Last week, I had the honor of listening to When the ancestors whisper…Stories From Native California, produced by my friend Neil Harvey of the Bioneers for the California Indian Storytelling Association (CISA). Sitting in my neighbor’s rustic log cabin sipping local wine, the elders’ voices reached my soul and I lamented for the lack of oral history within my own culture. When the ancestors whisper… features Native American storytellers Darryl “Babe” Wilson (Itam Is/Aw’te), Georgiana Sanchez (Chumash/O’odham) and Ernest Siva (Cahuilla/Serrano) coming from the California forests, deserts, and sea. One story, in particular, I felt carried wisdom for the environmental movement and the future of our planet.
Told by Darryl “Babe” Wilson, “Two Moons” is a “warning” story of what might happen to the Earth if we don’t heal the “sickness” of our planet. “Jui ja wa. The old people would say jui ja wa. Jui ja wa, that means the Earth is sick.” Darryl was born on the north side of Sul’ma’ejote (Fall River) at its confluence with It’ajuma (Pit River), which is east of Mt. Shasta. He has doctorate in English and the author of The Morning the Sun Went Down, a honest autobiography about what it is like to grow up Native American in rural California. Based on the recommendation of a Modoc colleague, I read this book over seven years ago, but the story has remained in my heart as if I read it yesterday.
Darryl “Babe” Wilson tells the story of “Two Moons” on When the ancestors whisper… , about how the Moon became a moon. According to the old timers, the Moon used to be like the Earth, with trees, deer, birds, and salmon.
But there was the moon, it was like this Earth at one time. Then two thinkings came: they called thought thinking. Two thinkings came. One thinking nobody knows where the thinking came from, but one thinking said, This is mine; this Earth is mine. That was an Earth at that time. This Earth is mine and I’m going to use it the way I want to use it. The other thinking said, No, you don’t have any right to do that; there’s generations of children coming; we have a responsibility to save this for them so they’ll have a chance to live and be happy too. So those two thinkings got into a big argument, and their big argument turned into a war.
The side that wanted to use the Moon’s resources up started attacking the side that wanted to defend the Moon. The people defending the Moon had to use up all of their resources in defense, and the other side used up all of their resources on the offense. Soon, the Moon caught fire, and there was no water left to put it out. The Moon became a moon.
For me, this story foreshadows what could happen to Earth. One side staunchly supports using resources and ignores the facts regarding climate change. The other side is frantically defending the Earth, but will it be enough? Will the Earth become another moon?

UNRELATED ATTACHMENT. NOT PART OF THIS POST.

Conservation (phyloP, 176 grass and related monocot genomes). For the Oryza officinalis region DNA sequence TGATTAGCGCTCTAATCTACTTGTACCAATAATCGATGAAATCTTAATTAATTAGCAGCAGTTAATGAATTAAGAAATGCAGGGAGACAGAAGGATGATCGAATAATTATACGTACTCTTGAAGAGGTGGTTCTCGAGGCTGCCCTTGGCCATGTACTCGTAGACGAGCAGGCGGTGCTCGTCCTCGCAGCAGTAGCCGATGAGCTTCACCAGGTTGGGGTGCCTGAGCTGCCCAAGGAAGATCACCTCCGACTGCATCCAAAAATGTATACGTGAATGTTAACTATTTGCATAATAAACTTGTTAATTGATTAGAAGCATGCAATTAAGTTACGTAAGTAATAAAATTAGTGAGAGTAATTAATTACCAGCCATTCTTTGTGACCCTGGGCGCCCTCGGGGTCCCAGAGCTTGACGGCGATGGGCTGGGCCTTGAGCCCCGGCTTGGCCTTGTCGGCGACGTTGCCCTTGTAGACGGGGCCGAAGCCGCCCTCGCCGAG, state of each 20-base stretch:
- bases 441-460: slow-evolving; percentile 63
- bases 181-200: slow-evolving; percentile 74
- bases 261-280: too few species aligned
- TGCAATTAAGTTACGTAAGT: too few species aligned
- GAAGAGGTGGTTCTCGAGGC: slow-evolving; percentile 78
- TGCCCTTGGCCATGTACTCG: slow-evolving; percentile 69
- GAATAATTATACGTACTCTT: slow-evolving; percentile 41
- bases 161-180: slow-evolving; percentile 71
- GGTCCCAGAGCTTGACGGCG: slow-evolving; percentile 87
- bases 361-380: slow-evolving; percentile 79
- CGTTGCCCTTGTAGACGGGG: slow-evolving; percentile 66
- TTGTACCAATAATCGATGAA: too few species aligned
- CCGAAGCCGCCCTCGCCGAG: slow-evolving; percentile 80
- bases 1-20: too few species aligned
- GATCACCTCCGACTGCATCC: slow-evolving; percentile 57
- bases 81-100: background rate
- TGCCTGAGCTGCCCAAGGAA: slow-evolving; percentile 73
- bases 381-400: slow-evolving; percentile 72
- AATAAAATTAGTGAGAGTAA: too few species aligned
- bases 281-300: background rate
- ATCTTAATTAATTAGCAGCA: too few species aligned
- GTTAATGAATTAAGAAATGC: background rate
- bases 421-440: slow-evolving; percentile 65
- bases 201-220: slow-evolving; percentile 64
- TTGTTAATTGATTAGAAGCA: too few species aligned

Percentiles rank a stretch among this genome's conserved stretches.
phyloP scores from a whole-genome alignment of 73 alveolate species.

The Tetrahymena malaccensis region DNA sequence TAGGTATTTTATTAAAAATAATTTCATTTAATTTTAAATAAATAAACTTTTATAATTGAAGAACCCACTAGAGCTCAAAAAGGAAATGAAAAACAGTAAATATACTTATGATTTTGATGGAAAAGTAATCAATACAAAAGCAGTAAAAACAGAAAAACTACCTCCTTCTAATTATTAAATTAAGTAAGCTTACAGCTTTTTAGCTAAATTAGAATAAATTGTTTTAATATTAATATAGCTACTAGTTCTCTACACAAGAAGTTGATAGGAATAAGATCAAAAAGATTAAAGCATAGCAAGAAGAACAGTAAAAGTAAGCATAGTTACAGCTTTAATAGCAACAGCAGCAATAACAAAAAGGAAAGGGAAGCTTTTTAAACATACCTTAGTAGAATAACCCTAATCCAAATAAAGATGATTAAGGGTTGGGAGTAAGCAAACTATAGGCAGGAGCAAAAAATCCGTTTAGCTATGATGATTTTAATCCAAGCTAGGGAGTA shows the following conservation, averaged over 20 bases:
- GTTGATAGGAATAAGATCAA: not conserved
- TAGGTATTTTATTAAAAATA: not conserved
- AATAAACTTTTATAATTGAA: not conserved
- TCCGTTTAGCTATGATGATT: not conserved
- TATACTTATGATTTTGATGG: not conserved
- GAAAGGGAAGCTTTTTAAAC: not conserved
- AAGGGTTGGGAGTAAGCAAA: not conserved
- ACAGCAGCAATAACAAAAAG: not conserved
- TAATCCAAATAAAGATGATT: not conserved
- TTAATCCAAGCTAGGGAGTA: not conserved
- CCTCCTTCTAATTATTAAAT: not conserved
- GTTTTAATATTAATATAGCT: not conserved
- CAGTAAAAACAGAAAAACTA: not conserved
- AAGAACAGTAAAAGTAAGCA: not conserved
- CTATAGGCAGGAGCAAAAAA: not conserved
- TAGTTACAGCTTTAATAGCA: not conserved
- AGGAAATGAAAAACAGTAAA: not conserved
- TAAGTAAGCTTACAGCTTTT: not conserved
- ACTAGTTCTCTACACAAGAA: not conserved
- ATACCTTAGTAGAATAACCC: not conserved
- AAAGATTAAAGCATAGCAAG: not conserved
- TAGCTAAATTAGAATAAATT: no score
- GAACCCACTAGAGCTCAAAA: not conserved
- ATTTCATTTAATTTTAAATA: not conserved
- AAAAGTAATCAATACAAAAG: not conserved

And this world, in my lifetime, I can look and see there are two thoughts, that’s the private possession, human rights above everything else ownership, which translates into the right to abuse ownership. So there’s that thinking there. It’s been there ever since America started on this continent. The thinking is just right there. It’s big and huge and ugly, but there are also more people in my lifetime who said, Wait, we’ve got to be careful with this world.
We’ve got to solve the problem before the “war” erupts on Earth. We’ve got to think of the Earth as our mother and heed the wisdom of the Native American elders. We’ve got to stop “taking and taking and taking” and be responsible for our planet’s health. We’ve got to help Earth sing its beautiful song again!
Image courtesy of California Indian Storytelling Association.
Interesting. Many religions have good grounds for environmental ethics, and American-Indian wisdom gives special wight to Mother Earth attitudes. I find it quite sad that so many adherents of the three abrahamic religions do not pay any or enough attention to their spiritual basis for environmental thinking. And there is one indeed, in the OT, NT and Quran alike.
Darryl Babe Wilson sent me the following information in an email. With his permission, I wanted to share it with our readers.
You know that most Natives have a history of telling lies to outsiders right? I am NA and I could tell you 100 stories that have nothing to do with our culture at all, We have no interest in helping you document our traditional lore. We will interject “faux tradition” where ever possible.
Why do white people think we will tell them everything we know?…You just do what you do best….and when you have used up your existence….we will still be here.